Shoulder Impingement

Shoulder impingement refers to shoulder pain caused by mechanical irritation of one or more structures during shoulder motion. Shoulder impingement ranks as one of the top causes of shoulder pain. In impingement, the pain is not caused by an injury but by poor shoulder biomechanics that allows abnormal motion resulting in irritation and inflammation of the shoulder tissues. It is a persistent pain that affects everyday activities.

Shoulder Anatomy

Your shoulder comprises several joints combined with tendons and muscles that allow incredible motion in your arm.

Your shoulder is made up of three bones: your humerus (upper arm bone), your clavicle (collarbone), and your scapula (shoulder blade).

Your arm is kept in your shoulder socket by your rotator cuff. These muscles and tendons form a covering around the head of your humerus and attach it to your shoulder blade.

There is a lubricating sac called a bursa between the rotator cuff and the bone on top of your shoulder (acromion). The bursa allows the rotator cuff tendons to glide when you move your arm.

If these many different structures don’t work well together, then shoulder pain may occur.

What causes shoulder impingement?

Shoulder impingement is often caused by: 

  • An irritated or swollen tendon due to repetitive activity of the shoulder, injury, or age-related wear and tear
  • An irritated or inflamed bursa due to overuse of the shoulder or injury
  • The development of age-related bone spurs on your acromion

While overhead athletes (swimmers, baseball players, tennis players) and people whose jobs require repetitive physical labor (construction workers, painters) are especially prone to developing shoulder impingement, shoulder impingement pain may occur without an apparent cause. Pain may also develop as the result of a minor injury to the shoulder.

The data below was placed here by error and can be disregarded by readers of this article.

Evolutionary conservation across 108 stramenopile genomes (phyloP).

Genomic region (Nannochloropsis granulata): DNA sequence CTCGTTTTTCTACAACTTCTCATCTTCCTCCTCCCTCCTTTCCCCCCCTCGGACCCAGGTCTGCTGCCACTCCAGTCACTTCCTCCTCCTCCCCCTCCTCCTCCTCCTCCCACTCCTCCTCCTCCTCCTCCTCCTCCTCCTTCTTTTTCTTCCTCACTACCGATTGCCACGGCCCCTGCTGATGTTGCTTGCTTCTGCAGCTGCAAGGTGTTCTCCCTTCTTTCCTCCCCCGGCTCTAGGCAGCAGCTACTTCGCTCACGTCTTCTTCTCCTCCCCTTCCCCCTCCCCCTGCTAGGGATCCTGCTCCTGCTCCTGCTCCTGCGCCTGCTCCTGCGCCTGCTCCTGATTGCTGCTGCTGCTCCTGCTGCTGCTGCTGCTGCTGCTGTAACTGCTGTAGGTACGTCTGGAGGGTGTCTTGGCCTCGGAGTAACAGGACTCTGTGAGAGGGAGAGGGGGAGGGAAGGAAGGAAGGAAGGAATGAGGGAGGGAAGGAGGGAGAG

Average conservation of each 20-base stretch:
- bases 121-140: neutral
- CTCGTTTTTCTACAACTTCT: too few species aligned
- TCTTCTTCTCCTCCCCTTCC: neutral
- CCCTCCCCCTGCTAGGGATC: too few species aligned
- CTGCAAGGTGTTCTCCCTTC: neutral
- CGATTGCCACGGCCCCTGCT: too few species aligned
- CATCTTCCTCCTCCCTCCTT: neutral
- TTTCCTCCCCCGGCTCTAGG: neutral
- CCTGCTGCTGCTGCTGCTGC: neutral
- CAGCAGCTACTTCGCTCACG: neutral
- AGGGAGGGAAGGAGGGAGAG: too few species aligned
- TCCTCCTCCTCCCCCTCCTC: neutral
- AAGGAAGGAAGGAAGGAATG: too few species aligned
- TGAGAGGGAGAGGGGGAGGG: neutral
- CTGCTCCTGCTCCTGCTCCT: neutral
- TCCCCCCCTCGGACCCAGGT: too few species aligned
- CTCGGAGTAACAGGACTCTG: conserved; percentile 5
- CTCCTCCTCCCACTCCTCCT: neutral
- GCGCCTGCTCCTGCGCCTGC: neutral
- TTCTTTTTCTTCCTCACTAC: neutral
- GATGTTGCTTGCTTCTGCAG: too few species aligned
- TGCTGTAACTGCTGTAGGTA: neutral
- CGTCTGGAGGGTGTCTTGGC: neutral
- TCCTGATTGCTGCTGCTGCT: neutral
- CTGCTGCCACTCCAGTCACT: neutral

When should you see a doctor for shoulder impingement?

If you have any of the following symptoms, call OrthoMed to set up a consultation with one of our orthopedic surgeons: 

  • Pain when lifting your arm, lowering your arm from a raised position, or when reaching
  • Pain when your arms are extended above your head
  • Pain and tenderness in the front of your shoulder
  • Pain that moves from the front of your shoulder to the side of your arm
  • Pain when lying on the affected side
  • Pain or achiness at night
  • Pain when reaching behind your back
  • Weakness and stiffness in the shoulder and/or arm

How is shoulder impingement diagnosed?

During your consultation, your doctor will ask you questions about your medical history and questions about your shoulder symptoms, including

  • What may have caused your shoulder pain?
  • When did the pain begin?
  • What have you tried so far to relieve your pain?
  • Are you involved in repetitive activities that require overhead arm movement?
  • Have you had any previous injuries to the affected arm/shoulder? 

Your doctor will also conduct a physical exam of your shoulder to identify the location of pain and tenderness and assess your range of motion and arm/shoulder strength. 

Additionally, your doctor will check x-rays of your shoulder to look at the bony anatomy and rule out other possible causes of shoulder pain, such as arthritis or calcification within the rotator cuff. He may also order magnetic resonance imaging (MRI) to identify possible injury to your rotator cuff or cartilage.

What is the treatment for shoulder impingement?

In most cases, initial treatment of shoulder impingement is nonsurgical. The goal of treatment is to reduce pain and restore function.